The Brexit Disaster is an Existential Crisis in the ‘Idea’ of Britain

Gerry Hassan

Scottish Review, December 5th 2018

Last week I attended an event at Dundee University on the ideas and impact of the Scottish thinker Tom Nairn. Many of his books were discussed, including his critique of the monarchy, and the insularity of the British left, but his most important work – ‘The Break-Up of Britain’ – published 41 years ago, seems more relevant than ever as we live through Brexit.

‘The Break-Up of Britain’ explores the archaic, ossified relic that is the British state; undemocratic, anti-modern and that sees itself as ‘the mother of Parliaments’. It is also a book in which the state of England is central to this mindset – its gathering unease at events in Europe and the European project, and in which a reactionary English nationalism is emerging, initially around Enoch Powell (who was obsessed with ‘sovereignty’), but then taken up by Thatcher, and now by Brexiteers.

Brexit has caused many surprises, but it should not have come as a surprise. The UK Government has shown a scale of incompetence unprecedented in recent times. Leavers have had a cavalier disregard with coming up with a feasible plan for leaving, while the Labour Party has been too often posted missing in action without a Brexit policy worthy of the name. And to cap it all, Theresa May and her Tory Government have managed to lose three Brexit parliamentary votes in a single day – including for the first time having a UK Government held in contempt of Parliament. Read the rest of this entry »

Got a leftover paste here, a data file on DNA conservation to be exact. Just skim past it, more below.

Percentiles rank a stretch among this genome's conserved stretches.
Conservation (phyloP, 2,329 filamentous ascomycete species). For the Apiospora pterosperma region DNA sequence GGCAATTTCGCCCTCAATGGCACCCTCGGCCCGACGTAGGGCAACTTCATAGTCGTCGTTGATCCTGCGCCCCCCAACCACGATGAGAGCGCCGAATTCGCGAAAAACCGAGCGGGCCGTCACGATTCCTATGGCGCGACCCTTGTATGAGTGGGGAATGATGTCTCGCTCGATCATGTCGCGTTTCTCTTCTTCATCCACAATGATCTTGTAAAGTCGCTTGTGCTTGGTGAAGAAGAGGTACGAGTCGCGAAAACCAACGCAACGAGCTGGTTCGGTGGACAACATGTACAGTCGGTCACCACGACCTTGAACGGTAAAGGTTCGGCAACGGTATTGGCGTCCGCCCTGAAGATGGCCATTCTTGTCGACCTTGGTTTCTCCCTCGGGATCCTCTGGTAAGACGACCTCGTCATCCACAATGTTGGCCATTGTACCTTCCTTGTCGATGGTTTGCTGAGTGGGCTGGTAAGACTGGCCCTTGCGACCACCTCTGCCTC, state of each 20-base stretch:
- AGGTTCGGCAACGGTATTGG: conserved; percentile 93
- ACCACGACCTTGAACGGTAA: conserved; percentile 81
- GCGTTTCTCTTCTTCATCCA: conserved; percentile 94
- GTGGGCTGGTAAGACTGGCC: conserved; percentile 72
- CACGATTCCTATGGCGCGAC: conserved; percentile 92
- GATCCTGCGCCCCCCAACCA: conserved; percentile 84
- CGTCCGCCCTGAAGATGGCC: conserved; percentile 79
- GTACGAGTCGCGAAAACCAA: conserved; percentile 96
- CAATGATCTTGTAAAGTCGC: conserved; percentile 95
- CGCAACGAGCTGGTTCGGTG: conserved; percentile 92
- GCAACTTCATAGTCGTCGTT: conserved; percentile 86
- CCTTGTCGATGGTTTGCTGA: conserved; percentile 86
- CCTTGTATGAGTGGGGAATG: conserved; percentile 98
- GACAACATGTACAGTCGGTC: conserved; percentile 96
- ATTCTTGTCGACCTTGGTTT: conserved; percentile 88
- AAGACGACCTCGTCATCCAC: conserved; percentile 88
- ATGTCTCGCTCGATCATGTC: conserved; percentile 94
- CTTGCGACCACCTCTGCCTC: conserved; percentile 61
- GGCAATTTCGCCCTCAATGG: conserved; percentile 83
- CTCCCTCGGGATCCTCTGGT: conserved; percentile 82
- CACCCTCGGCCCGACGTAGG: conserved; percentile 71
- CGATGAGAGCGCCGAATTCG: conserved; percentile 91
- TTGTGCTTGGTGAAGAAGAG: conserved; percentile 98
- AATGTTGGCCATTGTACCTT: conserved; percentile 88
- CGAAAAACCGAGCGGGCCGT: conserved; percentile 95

This should be the time for Corbyn’s Labour but so far it isn’t

Gerry Hassan

Scottish Review, November 28th 2018

This should be the moment for Corbyn’s Labour. They face a divided, incompetent Tory Government. A party that has lost nine Cabinet ministers in the last year, which has no domestic agenda to speak of, and is not even bothering with the pretence of a Queen’s Speech.

The Government has no direction or purpose, no credo beyond continuing limpet-like in existence, clinging onto office and pursuing the project of Brexit. And yet at this moment of decision, when Labour should be harrying this government and holding them to account on Brexit and more, despite everything it is the Tories who consistently lead Labour in the opinion polls, rather than the other way round.

As profoundly, the intellectual climate has turned against mainstream Conservatism, as well as moderate social democracy, opening up the terrain for Corbyn’s Labour.

The zeitgeist of the age has finally turned against the assumptions that have dominated British politics for so long. The assertions that markets should be left unfettered, that deregulation is a good thing, that government and the state should just get out of the way of private initiative and believe in the super-rich, that making things doesn’t matter, and that ownership is ultimately just an irrelevance, have all been shown to be bogus. Read the rest of this entry »

The People’s Flag and the Union Jack: An Alternative History of Britain and the Labour Party
Gerry Hassan is a writer, commentator and thinker about Scotland, the UK, politics and ideas. more >